An international fervor of political correctness, intended to be universally pleasing by stifling attempts at religious expression by public establishments, instead tends to offend religions, ideologies, and those endowed with common sense.
Representing various religions and holidays in a public display is a respectable gesture; however, some instances of political correctness may make some cringe. For instance, the jolly shopping mall Santas of Sydney, Australia were instructed to substitute the iconic “ho, ho, ho” with “ha, ha, ha” to not show offense to women or frighten children, because it was too similar to the U.S. slang term for a prostitute.
“Gimme a break. We are talking about little kids who do not understand that ‘ho, ho, ho’ has any other connotation and nor should they,” said Julie Gale, the manager of a campaign opposing the sexualization of children, “Leave Santa alone.”
Last month, the home-improvement chain Lowe’s apologized for listing their Christmas trees as “family trees” in its holiday catalog. This instance of political correctness evidently was a “plain old error” according to Maureen Rich, the spokeswoman for Lowe’s; the group responsible for the design of the catalog intended to continue the family themed headlines for all pages, including the Christmas tree page, hence “family trees.”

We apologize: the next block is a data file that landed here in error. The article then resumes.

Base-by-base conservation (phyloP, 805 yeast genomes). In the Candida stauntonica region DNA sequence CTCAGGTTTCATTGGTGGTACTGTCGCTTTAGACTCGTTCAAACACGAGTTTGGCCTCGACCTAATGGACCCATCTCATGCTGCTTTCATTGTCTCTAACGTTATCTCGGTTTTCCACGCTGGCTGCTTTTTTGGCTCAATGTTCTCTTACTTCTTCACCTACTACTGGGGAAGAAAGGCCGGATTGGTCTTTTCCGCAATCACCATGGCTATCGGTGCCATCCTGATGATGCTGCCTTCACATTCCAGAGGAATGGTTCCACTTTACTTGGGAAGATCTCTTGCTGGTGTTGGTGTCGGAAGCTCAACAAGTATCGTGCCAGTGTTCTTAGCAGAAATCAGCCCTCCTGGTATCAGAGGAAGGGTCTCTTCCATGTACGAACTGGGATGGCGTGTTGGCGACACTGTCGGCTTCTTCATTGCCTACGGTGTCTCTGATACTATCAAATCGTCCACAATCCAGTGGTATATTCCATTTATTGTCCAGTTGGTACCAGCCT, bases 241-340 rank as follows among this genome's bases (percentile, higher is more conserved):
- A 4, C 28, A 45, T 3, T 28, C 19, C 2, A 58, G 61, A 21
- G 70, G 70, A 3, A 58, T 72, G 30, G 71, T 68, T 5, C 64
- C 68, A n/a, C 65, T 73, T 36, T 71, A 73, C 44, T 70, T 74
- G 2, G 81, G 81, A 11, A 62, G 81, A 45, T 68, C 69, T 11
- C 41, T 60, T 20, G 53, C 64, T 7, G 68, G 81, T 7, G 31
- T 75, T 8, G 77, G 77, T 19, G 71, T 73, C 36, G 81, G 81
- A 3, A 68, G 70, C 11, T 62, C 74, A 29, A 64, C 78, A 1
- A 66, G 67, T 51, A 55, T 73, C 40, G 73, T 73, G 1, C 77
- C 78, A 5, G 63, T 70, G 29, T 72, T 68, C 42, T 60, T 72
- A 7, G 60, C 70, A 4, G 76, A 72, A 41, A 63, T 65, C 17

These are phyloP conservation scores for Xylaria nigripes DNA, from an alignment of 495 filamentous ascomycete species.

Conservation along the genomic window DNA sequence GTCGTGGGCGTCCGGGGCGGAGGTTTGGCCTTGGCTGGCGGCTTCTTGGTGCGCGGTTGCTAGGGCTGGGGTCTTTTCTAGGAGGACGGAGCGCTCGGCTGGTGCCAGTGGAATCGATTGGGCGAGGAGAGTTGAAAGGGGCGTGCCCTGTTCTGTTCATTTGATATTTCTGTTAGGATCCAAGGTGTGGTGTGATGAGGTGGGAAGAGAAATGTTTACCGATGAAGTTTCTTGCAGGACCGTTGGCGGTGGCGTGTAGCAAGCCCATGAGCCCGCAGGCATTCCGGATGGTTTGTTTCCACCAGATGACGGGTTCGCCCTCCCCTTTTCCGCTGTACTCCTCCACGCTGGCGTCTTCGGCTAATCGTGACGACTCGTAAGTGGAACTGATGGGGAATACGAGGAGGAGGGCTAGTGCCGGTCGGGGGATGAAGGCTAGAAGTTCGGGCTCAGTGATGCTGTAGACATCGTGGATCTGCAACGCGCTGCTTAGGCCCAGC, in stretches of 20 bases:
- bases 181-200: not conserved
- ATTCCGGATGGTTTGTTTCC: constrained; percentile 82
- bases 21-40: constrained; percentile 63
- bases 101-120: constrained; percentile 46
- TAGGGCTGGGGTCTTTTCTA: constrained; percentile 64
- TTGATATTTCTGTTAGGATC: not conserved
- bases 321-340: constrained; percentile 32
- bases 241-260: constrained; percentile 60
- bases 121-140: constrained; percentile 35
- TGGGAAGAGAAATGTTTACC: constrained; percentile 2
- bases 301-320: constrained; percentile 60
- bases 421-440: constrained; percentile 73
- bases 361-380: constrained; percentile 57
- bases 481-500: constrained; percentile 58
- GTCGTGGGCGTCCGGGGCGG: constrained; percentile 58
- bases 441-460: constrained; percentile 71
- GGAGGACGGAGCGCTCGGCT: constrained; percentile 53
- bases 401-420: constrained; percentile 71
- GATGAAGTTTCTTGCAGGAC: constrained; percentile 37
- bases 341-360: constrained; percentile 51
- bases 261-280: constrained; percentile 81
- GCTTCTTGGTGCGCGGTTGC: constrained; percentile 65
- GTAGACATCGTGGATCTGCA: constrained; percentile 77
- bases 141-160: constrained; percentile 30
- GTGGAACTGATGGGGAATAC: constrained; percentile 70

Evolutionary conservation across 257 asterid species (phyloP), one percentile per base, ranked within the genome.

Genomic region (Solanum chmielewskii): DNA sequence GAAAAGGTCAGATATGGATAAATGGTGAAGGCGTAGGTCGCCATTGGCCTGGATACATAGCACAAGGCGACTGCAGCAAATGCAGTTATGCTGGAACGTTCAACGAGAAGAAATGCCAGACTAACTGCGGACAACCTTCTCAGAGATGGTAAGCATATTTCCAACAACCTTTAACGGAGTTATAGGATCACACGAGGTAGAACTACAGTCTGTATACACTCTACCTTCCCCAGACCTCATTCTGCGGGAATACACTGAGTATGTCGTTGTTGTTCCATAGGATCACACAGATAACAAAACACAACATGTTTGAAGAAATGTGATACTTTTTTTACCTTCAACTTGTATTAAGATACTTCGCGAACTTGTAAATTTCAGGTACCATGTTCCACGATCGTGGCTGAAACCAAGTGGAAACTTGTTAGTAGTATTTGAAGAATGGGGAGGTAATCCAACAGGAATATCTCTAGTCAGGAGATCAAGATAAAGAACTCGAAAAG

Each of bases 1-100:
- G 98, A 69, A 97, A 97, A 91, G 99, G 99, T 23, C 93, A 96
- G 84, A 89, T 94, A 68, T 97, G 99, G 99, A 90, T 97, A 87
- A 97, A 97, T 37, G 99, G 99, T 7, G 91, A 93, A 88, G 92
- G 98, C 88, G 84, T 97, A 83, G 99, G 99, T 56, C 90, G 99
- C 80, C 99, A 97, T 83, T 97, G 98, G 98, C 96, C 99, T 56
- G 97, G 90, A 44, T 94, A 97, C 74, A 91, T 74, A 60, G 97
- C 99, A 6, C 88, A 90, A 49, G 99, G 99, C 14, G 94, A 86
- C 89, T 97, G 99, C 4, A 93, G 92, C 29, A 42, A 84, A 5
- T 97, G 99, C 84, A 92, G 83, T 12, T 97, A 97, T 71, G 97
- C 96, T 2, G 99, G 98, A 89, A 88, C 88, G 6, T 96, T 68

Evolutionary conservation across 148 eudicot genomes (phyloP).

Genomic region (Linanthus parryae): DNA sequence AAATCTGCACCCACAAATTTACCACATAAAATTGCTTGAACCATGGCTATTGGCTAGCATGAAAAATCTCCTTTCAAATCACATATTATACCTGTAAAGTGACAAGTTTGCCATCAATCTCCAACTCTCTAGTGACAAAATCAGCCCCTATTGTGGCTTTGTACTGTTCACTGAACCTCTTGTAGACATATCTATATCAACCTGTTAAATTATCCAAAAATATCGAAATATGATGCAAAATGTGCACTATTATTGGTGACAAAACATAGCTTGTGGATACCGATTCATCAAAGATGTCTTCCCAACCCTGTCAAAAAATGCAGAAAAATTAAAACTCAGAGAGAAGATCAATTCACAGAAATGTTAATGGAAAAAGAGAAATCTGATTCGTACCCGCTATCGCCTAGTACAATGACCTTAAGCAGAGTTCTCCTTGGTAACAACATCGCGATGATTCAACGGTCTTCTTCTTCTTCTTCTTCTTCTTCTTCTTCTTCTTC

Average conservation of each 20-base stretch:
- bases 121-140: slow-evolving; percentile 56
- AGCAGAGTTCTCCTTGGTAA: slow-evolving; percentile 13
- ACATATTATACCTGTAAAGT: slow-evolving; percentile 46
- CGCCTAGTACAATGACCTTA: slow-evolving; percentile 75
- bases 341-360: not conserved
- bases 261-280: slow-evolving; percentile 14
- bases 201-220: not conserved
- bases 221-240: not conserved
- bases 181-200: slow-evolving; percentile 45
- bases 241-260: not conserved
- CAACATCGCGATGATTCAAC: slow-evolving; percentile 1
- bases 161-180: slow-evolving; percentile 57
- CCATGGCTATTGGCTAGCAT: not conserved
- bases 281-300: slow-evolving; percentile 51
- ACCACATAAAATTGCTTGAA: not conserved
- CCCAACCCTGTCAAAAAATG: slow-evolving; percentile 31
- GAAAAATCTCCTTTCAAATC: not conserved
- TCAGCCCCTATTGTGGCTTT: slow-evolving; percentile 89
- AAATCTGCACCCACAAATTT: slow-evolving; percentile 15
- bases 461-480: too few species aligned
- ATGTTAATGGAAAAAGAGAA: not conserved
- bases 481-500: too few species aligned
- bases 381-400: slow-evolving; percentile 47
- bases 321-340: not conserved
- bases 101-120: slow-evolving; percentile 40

Several events in particular cities’ public establishments have elicited negative feelings from its citizens. A Kirkland, Washington public high school principal cancelled a class field trip to see Charles Dickens’ A Christmas Carol because it incited religion in a school setting. In 2004, Denver, Colorado’s mayor announced that a church group, Faith Bible Chapel, could not participate in the city’s annual “parade of lights,” where they planned to march and sing Christmas carols, because the parade is about the holidays, not just Christmas. However, following public sentiment to keep Christmas in the parade, the mayor relented.
Political correctness, despite its generally fair intentions, has tended to elicit a poor response from local and international communities; however, the subject also elicits a satirical voice, spawning Chrismukkah and Chrismahanukwanzakah (Virgin Mobile’s 2004-2005 winter commercials’ fictional holiday). Hopefully, as our society gravitates toward tolerance rather than non-representation, we can learn to brush off the ironically controversial political correctness of the winter season while maintaining a wholly secular attitude.